Change or collapse, NI health service warned

Professor Deirdre Heenan of Ulster University was a co-author of the report
Professor Deirdre Heenan of Ulster University was a co-author of the report
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There is a “lack of ambition” to tackle the “strikingly poor standards compared to other UK countries” in hospital waiting times in Northern Ireland, a new report has found.

Research by the Nuffield Trust, a registered charity whose aim is to improve healthcare, found that work to overhaul the health system here is at “an early stage and patchy” with problems made worse by the political vaccum.

The report found that Northern Ireland patients are “at least” 48 times as likely to face a year-long wait for planned treatment than in Wales, which is the next-worst performing nation in the UK.

“There is a lack of ambition around tackling waiting times for planned care, despite strikingly poor standards compared to other UK countries,” the report’s authors state.

The report is based on a series of interviews with senior medical professionals, civil servants, former health ministers Edwin Poots and Michelle O’Neill, as well as academics and doctors’ representatives.

Written by the Nuffield Trust’s Mark Dayan and Ulster University academic Professor Deirdre Heenan, the report warns that the Northern Ireland health system must “change or collapse”.

The authors describe waiting times for elective care in Northern Ireland as a “stain on the system”.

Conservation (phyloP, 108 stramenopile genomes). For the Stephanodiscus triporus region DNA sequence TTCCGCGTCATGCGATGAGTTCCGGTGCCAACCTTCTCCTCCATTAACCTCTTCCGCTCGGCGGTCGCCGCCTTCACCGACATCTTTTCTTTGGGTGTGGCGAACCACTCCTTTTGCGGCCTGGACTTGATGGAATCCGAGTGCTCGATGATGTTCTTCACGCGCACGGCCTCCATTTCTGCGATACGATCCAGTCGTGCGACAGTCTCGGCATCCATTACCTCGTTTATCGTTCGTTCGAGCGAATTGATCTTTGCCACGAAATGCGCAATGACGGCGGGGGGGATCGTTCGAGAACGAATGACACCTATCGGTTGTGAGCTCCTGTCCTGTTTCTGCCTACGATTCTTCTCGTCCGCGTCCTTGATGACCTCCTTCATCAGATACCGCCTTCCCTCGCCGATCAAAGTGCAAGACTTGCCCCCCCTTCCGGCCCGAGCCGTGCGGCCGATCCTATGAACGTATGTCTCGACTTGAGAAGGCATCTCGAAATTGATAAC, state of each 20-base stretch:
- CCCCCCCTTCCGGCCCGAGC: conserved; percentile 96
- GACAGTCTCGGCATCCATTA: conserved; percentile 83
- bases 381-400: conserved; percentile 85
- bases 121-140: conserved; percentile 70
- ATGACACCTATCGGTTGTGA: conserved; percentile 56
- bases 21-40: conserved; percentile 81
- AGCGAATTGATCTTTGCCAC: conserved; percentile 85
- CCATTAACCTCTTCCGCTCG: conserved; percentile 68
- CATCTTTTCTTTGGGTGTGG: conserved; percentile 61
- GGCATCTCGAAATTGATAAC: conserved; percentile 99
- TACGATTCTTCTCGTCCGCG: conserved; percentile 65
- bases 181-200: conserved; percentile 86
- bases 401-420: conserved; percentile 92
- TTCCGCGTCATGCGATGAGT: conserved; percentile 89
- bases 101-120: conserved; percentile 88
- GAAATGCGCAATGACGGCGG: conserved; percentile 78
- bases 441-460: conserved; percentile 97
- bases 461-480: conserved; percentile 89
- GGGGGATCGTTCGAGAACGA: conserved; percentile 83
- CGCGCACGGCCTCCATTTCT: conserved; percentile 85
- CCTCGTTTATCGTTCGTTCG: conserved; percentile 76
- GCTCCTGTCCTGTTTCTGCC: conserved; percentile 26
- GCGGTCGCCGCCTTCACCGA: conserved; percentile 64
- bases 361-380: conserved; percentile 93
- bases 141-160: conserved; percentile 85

But the report also states that there are “some signs consistent with (a) more positive version of the future”.

Despite the dire situation, the Nuffield Trust report found that “people at the centre of the system have genuinely reorientated towards trying to make services change what they do, not simply managing decline”.

The Department of Health at Stormont has said it is determined to make the necessary changes.

A spokesperson said progress is being made despite the “political and budgetary uncertainties”.

“Transforming how health and social care services are delivered was always going to be a challenging and long-term task,” the department said in a statement.

“Important progress has been made, notwithstanding the political and budgetary uncertainties of recent years.

“There is a collective determination across the health and social care system to build on that progress and deliver on the transformation agenda.”

Addressing criticism of Northern Ireland’s long waiting times, the spokesperson said: “The Department has repeatedly made clear that sustained and significant investment is required to address NI’s waiting list backlog.

“The Department cannot spend money it does not have.

“The causes of the waiting list backlog are clear.”

The spokesperson continued: “Waiting times have been escalating since 2014, as growing pressures on the health budget meant limited funding was available to suppress waiting time growth.

“Alongside sustained investment, longer term transformation of services is required to prevent future backlogs.”

The department also suggested some services will need to be ‘consolidated’, saying: “Transformation is underway and will undoubtedly involve some difficult decisions.

“Consolidating some hospital services in regional centres of excellence will improve capacity and help the health and social care system keep up with growing demand.”